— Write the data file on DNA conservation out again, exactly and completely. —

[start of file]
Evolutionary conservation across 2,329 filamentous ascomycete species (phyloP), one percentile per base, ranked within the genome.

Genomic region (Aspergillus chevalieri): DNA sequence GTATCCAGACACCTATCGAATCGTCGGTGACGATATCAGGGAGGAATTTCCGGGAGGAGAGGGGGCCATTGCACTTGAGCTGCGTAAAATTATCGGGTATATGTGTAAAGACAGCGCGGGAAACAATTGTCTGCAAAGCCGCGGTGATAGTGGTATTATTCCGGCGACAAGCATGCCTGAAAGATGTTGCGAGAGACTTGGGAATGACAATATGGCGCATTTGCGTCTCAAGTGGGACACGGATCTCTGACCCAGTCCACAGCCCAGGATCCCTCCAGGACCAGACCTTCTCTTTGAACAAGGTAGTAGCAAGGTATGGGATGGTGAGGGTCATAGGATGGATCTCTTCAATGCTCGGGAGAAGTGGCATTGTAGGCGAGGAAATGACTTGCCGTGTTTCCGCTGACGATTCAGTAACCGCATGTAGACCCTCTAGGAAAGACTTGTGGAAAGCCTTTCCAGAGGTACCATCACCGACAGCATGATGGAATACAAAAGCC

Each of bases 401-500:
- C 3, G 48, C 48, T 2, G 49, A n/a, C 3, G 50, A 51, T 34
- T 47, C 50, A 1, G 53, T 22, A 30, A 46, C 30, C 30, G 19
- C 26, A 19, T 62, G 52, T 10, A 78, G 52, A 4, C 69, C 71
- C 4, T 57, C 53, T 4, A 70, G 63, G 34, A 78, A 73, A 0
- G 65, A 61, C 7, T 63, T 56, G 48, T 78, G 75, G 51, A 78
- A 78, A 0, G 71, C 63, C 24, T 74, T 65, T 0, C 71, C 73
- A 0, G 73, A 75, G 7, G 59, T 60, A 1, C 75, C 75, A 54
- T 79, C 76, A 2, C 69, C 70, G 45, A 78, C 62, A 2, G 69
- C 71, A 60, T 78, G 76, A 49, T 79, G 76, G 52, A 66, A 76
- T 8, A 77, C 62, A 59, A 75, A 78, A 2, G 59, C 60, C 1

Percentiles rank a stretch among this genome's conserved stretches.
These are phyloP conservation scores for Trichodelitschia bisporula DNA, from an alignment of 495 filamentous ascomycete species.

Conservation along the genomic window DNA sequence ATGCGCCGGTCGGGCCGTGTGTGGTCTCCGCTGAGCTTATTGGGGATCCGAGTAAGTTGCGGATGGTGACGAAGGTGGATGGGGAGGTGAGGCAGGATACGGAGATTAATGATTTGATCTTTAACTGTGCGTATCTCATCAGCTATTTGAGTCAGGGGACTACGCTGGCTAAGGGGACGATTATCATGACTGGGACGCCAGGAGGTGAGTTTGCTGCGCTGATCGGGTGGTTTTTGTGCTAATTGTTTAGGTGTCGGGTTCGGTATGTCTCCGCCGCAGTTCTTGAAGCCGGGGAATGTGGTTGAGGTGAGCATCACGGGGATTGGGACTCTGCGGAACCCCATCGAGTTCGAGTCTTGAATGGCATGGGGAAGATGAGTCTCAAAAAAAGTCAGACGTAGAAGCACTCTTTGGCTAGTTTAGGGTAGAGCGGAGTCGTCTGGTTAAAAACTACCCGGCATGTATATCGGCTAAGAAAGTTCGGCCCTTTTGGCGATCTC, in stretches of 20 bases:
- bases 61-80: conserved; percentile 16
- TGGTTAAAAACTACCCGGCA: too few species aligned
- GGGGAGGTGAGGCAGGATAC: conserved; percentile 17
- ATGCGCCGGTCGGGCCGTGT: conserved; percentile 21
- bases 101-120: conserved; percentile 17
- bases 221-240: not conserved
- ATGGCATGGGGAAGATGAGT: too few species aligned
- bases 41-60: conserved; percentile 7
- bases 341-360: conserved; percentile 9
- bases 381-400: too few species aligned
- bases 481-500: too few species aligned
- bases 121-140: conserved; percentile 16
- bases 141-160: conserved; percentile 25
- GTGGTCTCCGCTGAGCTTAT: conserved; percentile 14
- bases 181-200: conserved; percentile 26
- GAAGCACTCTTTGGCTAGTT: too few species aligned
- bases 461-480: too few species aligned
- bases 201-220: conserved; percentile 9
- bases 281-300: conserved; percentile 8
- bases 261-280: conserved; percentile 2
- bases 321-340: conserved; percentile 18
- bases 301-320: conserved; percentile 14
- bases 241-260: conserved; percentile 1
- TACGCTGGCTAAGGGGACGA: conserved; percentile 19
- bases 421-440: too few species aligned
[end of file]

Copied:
Evolutionary conservation across 2,329 filamentous ascomycete species (phyloP), one percentile per base, ranked within the genome.

Genomic region (Aspergillus chevalieri): DNA sequence GTATCCAGACACCTATCGAATCGTCGGTGACGATATCAGGGAGGAATTTCCGGGAGGAGAGGGGGCCATTGCACTTGAGCTGCGTAAAATTATCGGGTATATGTGTAAAGACAGCGCGGGAAACAATTGTCTGCAAAGCCGCGGTGATAGTGGTATTATTCCGGCGACAAGCATGCCTGAAAGATGTTGCGAGAGACTTGGGAATGACAATATGGCGCATTTGCGTCTCAAGTGGGACACGGATCTCTGACCCAGTCCACAGCCCAGGATCCCTCCAGGACCAGACCTTCTCTTTGAACAAGGTAGTAGCAAGGTATGGGATGGTGAGGGTCATAGGATGGATCTCTTCAATGCTCGGGAGAAGTGGCATTGTAGGCGAGGAAATGACTTGCCGTGTTTCCGCTGACGATTCAGTAACCGCATGTAGACCCTCTAGGAAAGACTTGTGGAAAGCCTTTCCAGAGGTACCATCACCGACAGCATGATGGAATACAAAAGCC

Each of bases 401-500:
- C 3, G 48, C 48, T 2, G 49, A n/a, C 3, G 50, A 51, T 34
- T 47, C 50, A 1, G 53, T 22, A 30, A 46, C 30, C 30, G 19
- C 26, A 19, T 62, G 52, T 10, A 78, G 52, A 4, C 69, C 71
- C 4, T 57, C 53, T 4, A 70, G 63, G 34, A 78, A 73, A 0
- G 65, A 61, C 7, T 63, T 56, G 48, T 78, G 75, G 51, A 78
- A 78, A 0, G 71, C 63, C 24, T 74, T 65, T 0, C 71, C 73
- A 0, G 73, A 75, G 7, G 59, T 60, A 1, C 75, C 75, A 54
- T 79, C 76, A 2, C 69, C 70, G 45, A 78, C 62, A 2, G 69
- C 71, A 60, T 78, G 76, A 49, T 79, G 76, G 52, A 66, A 76
- T 8, A 77, C 62, A 59, A 75, A 78, A 2, G 59, C 60, C 1

Percentiles rank a stretch among this genome's conserved stretches.
These are phyloP conservation scores for Trichodelitschia bisporula DNA, from an alignment of 495 filamentous ascomycete species.

Conservation along the genomic window DNA sequence ATGCGCCGGTCGGGCCGTGTGTGGTCTCCGCTGAGCTTATTGGGGATCCGAGTAAGTTGCGGATGGTGACGAAGGTGGATGGGGAGGTGAGGCAGGATACGGAGATTAATGATTTGATCTTTAACTGTGCGTATCTCATCAGCTATTTGAGTCAGGGGACTACGCTGGCTAAGGGGACGATTATCATGACTGGGACGCCAGGAGGTGAGTTTGCTGCGCTGATCGGGTGGTTTTTGTGCTAATTGTTTAGGTGTCGGGTTCGGTATGTCTCCGCCGCAGTTCTTGAAGCCGGGGAATGTGGTTGAGGTGAGCATCACGGGGATTGGGACTCTGCGGAACCCCATCGAGTTCGAGTCTTGAATGGCATGGGGAAGATGAGTCTCAAAAAAAGTCAGACGTAGAAGCACTCTTTGGCTAGTTTAGGGTAGAGCGGAGTCGTCTGGTTAAAAACTACCCGGCATGTATATCGGCTAAGAAAGTTCGGCCCTTTTGGCGATCTC, in stretches of 20 bases:
- bases 61-80: conserved; percentile 16
- TGGTTAAAAACTACCCGGCA: too few species aligned
- GGGGAGGTGAGGCAGGATAC: conserved; percentile 17
- ATGCGCCGGTCGGGCCGTGT: conserved; percentile 21
- bases 101-120: conserved; percentile 17
- bases 221-240: not conserved
- ATGGCATGGGGAAGATGAGT: too few species aligned
- bases 41-60: conserved; percentile 7
- bases 341-360: conserved; percentile 9
- bases 381-400: too few species aligned
- bases 481-500: too few species aligned
- bases 121-140: conserved; percentile 16
- bases 141-160: conserved; percentile 25
- GTGGTCTCCGCTGAGCTTAT: conserved; percentile 14
- bases 181-200: conserved; percentile 26
- GAAGCACTCTTTGGCTAGTT: too few species aligned
- bases 461-480: too few species aligned
- bases 201-220: conserved; percentile 9
- bases 281-300: conserved; percentile 8
- bases 261-280: conserved; percentile 2
- bases 321-340: conserved; percentile 18
- bases 301-320: conserved; percentile 14
- bases 241-260: conserved; percentile 1
- TACGCTGGCTAAGGGGACGA: conserved; percentile 19
- bases 421-440: too few species aligned